"The tier ones," she said, "aren't that interested in being able to classify someone else's data."
The challenge arises when trying to automate the process of migrating or moving data from one storage device to another, because even small companies might have more than one location for storage.
"It's very, very difficult to run a program that goes out to all these storage arrays, locates and classifies data and moves it, say, to a big, fat central secondary archive," Taylor said. "This would be wonderful, but it's very difficult to do."
Independent vendors that can classify and move data on different vendors' storage arrays are an alternative, Taylor said, adding that the list includes Abrevity Inc., Digital Reef Inc., Kazeon Systems, Mimosa Systems Inc., Renew Data Corp. and StoredIQ.
"Data classification is all well and good, and it's a fundamental technology for managing storage and finding data. But in the past," Taylor said, "it hasn't been enormously useful because there wasn't much of a way to act on its information or its results.
"Nowadays," she continued, "automation is getting much more common. And that's really what makes data classification so useful -- the ability to automate the action that follows from classifying the data."
CVR Energy turns to Autonomy for data classification
CVR Energy Inc. in Sugar Land, Texas, sought out Autonomy's Intelligent Data Operating Layer (IDOL) technology for document retention to categorize and index documents regardless of age. IT staff and business stakeholders established the business categories, such as financial and environmental, in Autonomy's policy engine.
The categories and other criteria that the CVR Energy team set up teach the Autonomy software how to classify data based on concepts, through a semantic and mathematical analysis. Some 400 connectors enable the system to find the data in just about any application or system an organization might use.
"Basically, the classification engine works by looking at a document, reading its content or location, and determining what it believes the document to be -- and that can be as many categories as you want," said Michael Brooks, vice president and CIO at CVR Energy. "Autonomy built a single index of all of our unstructured data."
In the future, CVR hopes to enforce retention policies on the automatically classified documents. Disposing of data that's no longer needed or required will help to lessen the costs of analysis and review for e-discovery purposes, mitigate legal risk and reduce storage needs.
"This is the only way you can handle the volume of data in the next five years. You can't manually classify it," Brooks said. "If you have 20 million documents, exactly how are you ever going to catch up? You won't."
RiskMetrics' traditional approach to data classification
But an e-discovery initiative is no small undertaking, and not every organization has a pressing need or the wherewithal to take on a project or acquire the tools. Some companies stick with the more traditional data classification approaches, as they simply try to manage their storage more efficiently and cost effectively.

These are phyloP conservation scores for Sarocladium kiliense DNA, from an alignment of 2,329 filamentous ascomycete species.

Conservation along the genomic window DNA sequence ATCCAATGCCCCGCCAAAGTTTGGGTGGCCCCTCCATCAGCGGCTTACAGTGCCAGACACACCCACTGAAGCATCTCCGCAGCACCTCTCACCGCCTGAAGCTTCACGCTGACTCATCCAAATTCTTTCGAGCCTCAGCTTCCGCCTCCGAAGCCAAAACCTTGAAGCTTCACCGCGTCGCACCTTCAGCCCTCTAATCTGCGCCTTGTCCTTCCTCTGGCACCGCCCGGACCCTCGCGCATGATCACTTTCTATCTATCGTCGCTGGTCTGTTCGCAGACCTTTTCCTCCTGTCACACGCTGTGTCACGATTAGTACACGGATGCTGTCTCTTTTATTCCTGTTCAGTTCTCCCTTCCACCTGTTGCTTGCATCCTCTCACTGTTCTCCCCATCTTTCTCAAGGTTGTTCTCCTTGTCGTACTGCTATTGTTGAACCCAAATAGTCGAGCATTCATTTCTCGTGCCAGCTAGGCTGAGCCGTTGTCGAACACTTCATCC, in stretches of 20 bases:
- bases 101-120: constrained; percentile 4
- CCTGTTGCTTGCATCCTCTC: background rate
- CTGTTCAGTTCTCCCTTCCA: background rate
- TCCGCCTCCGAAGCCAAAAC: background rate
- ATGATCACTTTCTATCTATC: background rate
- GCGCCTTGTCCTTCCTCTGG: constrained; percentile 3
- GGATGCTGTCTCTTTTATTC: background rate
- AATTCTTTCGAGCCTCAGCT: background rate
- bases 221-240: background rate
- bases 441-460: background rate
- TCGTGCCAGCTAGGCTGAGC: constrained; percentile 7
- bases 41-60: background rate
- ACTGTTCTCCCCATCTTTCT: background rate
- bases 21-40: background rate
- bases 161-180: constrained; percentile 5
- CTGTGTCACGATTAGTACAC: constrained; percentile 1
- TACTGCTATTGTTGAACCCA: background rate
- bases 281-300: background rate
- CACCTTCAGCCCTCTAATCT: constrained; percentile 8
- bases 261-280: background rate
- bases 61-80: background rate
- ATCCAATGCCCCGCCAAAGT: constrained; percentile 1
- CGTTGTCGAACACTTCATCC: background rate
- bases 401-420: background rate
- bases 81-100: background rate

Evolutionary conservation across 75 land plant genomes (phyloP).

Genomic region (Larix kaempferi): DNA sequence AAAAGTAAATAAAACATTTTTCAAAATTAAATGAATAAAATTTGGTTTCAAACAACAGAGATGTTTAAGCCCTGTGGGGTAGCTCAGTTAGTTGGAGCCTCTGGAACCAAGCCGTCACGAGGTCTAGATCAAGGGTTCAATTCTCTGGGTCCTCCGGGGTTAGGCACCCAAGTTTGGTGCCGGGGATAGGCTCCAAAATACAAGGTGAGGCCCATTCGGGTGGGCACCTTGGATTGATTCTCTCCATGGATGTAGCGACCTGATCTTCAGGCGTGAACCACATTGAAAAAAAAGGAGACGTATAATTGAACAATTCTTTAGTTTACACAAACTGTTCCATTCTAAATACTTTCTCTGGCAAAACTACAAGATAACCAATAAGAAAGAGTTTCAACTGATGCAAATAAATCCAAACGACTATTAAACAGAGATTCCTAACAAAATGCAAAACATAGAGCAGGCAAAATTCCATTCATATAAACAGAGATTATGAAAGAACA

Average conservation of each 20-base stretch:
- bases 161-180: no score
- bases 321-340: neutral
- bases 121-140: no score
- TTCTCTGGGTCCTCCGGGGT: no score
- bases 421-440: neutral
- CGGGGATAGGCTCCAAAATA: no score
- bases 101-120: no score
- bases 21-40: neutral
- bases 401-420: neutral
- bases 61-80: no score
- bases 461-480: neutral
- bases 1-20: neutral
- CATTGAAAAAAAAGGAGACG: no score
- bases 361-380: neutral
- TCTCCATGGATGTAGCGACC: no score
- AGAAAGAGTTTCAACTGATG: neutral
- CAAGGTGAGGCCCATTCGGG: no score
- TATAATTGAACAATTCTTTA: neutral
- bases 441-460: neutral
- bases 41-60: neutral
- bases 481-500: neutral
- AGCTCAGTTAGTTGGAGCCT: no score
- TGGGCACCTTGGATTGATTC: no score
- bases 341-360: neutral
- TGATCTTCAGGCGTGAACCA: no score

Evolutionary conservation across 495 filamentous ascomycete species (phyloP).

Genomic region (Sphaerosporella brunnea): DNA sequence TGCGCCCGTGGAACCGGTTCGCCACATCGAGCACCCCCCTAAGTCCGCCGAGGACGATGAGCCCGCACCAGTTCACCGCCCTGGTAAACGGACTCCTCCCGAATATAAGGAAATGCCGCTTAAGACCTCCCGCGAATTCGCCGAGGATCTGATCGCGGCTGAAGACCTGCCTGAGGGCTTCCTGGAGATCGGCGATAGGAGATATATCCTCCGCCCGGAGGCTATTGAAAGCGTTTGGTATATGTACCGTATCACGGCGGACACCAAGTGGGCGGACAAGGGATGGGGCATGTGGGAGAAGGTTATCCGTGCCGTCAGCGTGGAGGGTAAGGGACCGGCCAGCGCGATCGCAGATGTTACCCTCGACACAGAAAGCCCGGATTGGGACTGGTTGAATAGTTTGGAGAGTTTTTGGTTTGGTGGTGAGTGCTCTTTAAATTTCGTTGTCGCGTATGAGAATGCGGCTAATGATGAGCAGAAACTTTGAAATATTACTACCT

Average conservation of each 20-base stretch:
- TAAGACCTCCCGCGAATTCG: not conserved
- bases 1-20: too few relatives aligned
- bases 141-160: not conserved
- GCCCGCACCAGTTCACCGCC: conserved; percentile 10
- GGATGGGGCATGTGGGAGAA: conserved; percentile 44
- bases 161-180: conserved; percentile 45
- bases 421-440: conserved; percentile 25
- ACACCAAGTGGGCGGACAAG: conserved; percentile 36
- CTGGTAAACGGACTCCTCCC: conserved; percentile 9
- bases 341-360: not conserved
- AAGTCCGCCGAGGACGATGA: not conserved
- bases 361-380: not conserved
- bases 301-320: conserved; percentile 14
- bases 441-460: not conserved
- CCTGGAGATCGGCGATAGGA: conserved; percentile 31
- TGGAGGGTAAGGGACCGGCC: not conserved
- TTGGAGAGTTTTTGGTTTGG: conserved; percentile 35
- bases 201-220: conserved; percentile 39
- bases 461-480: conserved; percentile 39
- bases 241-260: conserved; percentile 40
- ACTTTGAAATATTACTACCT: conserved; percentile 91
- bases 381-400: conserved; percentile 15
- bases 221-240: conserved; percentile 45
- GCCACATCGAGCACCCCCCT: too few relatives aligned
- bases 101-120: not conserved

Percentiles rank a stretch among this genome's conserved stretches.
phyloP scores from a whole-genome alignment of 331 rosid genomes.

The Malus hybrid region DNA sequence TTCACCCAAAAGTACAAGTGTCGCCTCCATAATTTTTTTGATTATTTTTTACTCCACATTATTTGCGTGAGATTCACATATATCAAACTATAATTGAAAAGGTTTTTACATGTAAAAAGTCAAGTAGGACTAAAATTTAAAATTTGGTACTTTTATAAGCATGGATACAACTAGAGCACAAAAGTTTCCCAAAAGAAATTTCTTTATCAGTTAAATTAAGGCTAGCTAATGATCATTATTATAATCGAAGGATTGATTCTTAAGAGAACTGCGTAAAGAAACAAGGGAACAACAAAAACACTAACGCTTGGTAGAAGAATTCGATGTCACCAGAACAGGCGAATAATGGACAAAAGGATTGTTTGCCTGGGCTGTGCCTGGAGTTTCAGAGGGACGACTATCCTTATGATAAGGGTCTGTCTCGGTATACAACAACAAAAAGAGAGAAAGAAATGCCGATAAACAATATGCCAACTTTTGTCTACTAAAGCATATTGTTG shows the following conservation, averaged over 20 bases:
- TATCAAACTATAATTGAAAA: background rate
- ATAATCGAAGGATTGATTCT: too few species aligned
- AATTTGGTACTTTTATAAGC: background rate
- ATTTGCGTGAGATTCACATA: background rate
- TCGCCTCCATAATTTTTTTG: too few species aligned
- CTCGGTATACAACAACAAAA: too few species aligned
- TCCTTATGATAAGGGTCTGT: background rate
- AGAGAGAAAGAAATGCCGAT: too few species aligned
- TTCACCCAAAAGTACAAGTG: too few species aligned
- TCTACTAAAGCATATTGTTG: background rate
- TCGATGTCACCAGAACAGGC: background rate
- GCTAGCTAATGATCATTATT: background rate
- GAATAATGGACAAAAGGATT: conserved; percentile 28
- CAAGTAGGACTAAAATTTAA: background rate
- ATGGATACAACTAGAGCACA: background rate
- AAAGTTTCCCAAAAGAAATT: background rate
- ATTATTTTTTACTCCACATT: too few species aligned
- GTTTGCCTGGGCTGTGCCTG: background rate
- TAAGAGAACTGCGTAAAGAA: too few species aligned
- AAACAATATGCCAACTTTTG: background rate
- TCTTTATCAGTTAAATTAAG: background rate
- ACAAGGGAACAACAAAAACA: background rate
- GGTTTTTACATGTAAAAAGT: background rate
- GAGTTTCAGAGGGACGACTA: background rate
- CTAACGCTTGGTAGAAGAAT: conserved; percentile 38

New York City-based RiskMetrics Group Inc., for instance, has EMC Corp. Clariion 15K rpm Fibre Channel (FC) drives in a RAID 10 configuration for its tier 1 storage. Tier 2 is the same, except the drives are 10K rpm. Tier 3 is 10K rpm in a RAID 5 configuration, while tier 4 has 7,200 rpm SATA drives in a RAID 5 configuration. Tier 1 backup is disk, and tier 4 backup is tape.
The decision about which data goes on what tier is a discussion point for IT and the appropriate business groups. The storage team fields the requests and requirements, sets up the applications in a non-production user acceptance testing environment on tier 3 and studies the performance numbers. The business clients can log in and test out their applications themselves.
Ed Delgado, storage architect at the financial services firm, said performance numbers generally determine the tier, although the specific product or application is also taken into account. Tier 1 is generally reserved for the databases that are hit the most often. Microsoft Corp.'s Exchange Server is tier 2, while a SQL Server database instance might be tier 3, and a file server goes on tier 4, Delgado said.
One tool that RiskMetrics uses to help with the data classification is Tek-Tools Inc.'s Profiler. With it, the storage team is able to classify file systems by business group and observe the patterns associated with each group.
"I get some base classification from the Profiler," Delgado said.
The company's EMC Clariion array also has tools to help visualize where the data resides. Delgado said he uses two reports: one showing the RAID groups, color-coded; and a second one providing information about what logical unit numbers (LUNs) are in each RAID group. The array's "migrate LUN" feature helps to shift data from one tier to another with no downtime.
"You don't have to touch the server. You don't have to notify a DBA. It lets you do data classification yourself as the admin," said Delgado. "To me, that's huge."